Mapped: Every British Brewery

I stumbled upon this incredible map of ALL the breweries in the UK. Phew, I can’t even imagine how long this took. It’s hidden on this Etsy page- https://www.etsy.com/uk/listing/474870607/map-of-all-the-breweries-in-the-united?ref=shop_home_active_1

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I once saw a similar map of US breweries in a London pub and wondered- why isn’t this a map of British breweries? I guess it didn’t exist back then.

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Lovely detail. Even at a beer per day, it’d take years to try all the breweries I think.

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Candidate #22- Ye Olde Trip To Jerusalem, Nottingham, England

The oldest pub in England. Probably*.

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The claim of AD 1189 is a tad too quaint: this is the same year that Richard The Lionheart became king and at the bequest of Pope Gregory VIII lead the Third Crusade to the Holy Land, but not before the jolly knights filled up here before a little Saracen slaying. Hence the name. The lower, black and white timbered exterior almost certainly dates from 1650 and was still there in 1751 to feature in the book “History of the Antiques of Nottingham”, after which the taller outcrop was added. But here’s their claim as the oldest: the caves under the castle have been used to brew beer since construction in 1067. It could well be the oldest continuously serving pub in Britain.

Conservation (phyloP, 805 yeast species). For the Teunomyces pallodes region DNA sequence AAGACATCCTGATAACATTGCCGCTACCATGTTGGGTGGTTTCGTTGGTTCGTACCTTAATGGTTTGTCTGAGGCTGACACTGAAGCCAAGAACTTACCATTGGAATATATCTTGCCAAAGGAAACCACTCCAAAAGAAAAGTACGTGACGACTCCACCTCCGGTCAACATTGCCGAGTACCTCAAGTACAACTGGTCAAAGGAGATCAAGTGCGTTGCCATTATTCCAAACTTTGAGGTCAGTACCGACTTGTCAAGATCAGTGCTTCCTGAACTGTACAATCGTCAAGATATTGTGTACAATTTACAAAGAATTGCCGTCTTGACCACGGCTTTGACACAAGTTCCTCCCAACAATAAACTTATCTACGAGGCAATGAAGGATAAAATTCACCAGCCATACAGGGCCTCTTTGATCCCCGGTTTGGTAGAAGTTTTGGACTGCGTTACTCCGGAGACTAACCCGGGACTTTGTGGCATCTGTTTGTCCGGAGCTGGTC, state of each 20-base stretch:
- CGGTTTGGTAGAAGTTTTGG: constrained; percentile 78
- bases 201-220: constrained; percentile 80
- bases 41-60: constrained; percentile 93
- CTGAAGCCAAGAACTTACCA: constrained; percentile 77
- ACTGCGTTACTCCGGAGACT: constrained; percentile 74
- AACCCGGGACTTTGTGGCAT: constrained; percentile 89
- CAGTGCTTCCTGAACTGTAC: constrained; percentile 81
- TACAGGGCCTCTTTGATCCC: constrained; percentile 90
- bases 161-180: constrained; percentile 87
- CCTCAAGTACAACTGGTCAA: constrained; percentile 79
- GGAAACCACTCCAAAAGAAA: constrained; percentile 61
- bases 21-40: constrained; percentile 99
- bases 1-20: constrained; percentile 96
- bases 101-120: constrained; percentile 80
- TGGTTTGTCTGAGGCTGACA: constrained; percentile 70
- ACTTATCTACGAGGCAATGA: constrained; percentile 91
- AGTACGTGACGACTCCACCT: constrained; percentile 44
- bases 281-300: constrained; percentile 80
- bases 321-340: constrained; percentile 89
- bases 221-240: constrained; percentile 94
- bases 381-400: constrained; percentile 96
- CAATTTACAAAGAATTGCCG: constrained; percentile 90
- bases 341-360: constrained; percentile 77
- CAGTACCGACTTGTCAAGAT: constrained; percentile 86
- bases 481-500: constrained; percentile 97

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It is carved into the caves of Castle Rock under Nottingham Castle- that same castle where the Sherif of Nottingham lived as his land was beleaguered by the legendary Robin Hood. As you can see below, much of the pub really is in the caves. In one small room, a chimney leads vertically up and emerges into the open air outside the castle walls- this was likely the malthouse.

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A few legends persist- there is a very, very dusty ship which hasn’t been cleaned for hundreds of years for fear of death (it’s cursed) and the Pregnancy Chair that helps you, well, get pregnant. In The Ward Room you can play one of the oldest pub games: baiting the bull. One must swing a bull’s nose ring through the air and hook it onto a horn. This is pretty difficult if there’s anyone else in the room.

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Venue: 10/10